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Cranial Fasciitis

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Microscopically, cranial fasciitis resembles nodular fasciitis and is composed of fibroblasts and myofibroblasts in myxoid or hyalinized matrix. Osseous metaplasia may be present. In this image, the spindle cells lack cytologic atypia. They are separated by keloid-type collagen. Delicate capillary-caliber vascular channels and a few extravasated red blood cells are additional findings seen here.

Cranial fasciitis is a benign reactive process arising from galea aponeurotica (epicranial aponeurosis). The etiology is related to trauma such as that caused by forceps delivery or prior craniotomy. Rare cases have been reported in patients with familial adenomatous polyposis. The strong nuclear immunoreactivity for beta-catenin in these cases suggests a role for dysregulated Wnt/beta-catenin pathway.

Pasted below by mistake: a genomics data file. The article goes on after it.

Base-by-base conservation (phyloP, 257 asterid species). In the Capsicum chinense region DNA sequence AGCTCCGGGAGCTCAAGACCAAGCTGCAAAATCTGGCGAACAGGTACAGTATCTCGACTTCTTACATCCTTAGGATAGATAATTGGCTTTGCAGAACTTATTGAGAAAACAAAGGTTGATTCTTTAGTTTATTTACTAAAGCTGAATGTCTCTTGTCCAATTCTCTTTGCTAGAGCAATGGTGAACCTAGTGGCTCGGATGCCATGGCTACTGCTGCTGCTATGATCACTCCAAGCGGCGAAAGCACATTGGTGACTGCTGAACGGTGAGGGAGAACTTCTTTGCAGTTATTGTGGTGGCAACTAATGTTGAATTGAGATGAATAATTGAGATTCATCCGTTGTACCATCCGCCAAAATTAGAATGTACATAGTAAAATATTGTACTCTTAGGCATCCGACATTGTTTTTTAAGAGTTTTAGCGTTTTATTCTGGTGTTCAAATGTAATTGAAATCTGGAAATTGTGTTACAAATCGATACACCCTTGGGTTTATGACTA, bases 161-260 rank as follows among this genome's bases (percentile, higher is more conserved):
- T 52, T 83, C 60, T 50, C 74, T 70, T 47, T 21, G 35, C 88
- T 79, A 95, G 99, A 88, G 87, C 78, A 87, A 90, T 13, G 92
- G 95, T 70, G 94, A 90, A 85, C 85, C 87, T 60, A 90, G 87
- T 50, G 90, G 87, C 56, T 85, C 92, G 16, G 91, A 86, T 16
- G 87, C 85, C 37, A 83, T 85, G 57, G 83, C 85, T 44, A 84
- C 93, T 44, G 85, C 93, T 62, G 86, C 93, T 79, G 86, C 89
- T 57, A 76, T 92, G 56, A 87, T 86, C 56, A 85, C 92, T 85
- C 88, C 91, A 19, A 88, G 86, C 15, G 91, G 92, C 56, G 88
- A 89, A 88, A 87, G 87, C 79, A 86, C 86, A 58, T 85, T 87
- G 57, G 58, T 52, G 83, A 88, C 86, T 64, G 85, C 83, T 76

Like nodular fasciitis, rearrangements of ubiquitin-specific protease 6 gene (USP6) on chromosome 17p13 have also been reported in cranial fasciitis. This gene codes for a de-ubiquitinizing enzyme that is involved in many vital cellular processes, including intracellular trafficking, inflammatory signal response, and protein metabolism. The usual fusion partner of USP6 is MYH9 on chromosome 22q13.1.

Identification of t(17;22)(p13;q13) by traditional cytogenetics is quite challenging as the chromosomal breakpoints are located at the ends of the involved chromosomes. However, RT-PCR and FISH are highly specific and sensitive in detecting MYH9-USP6 fusion.

Reference: Salib, C et al. USP6 Gene Rearrangements by FISH Analysis in Cranial Fasciitis: A Report of Three Cases. Head Neck Pathol 2019 Feb 13.

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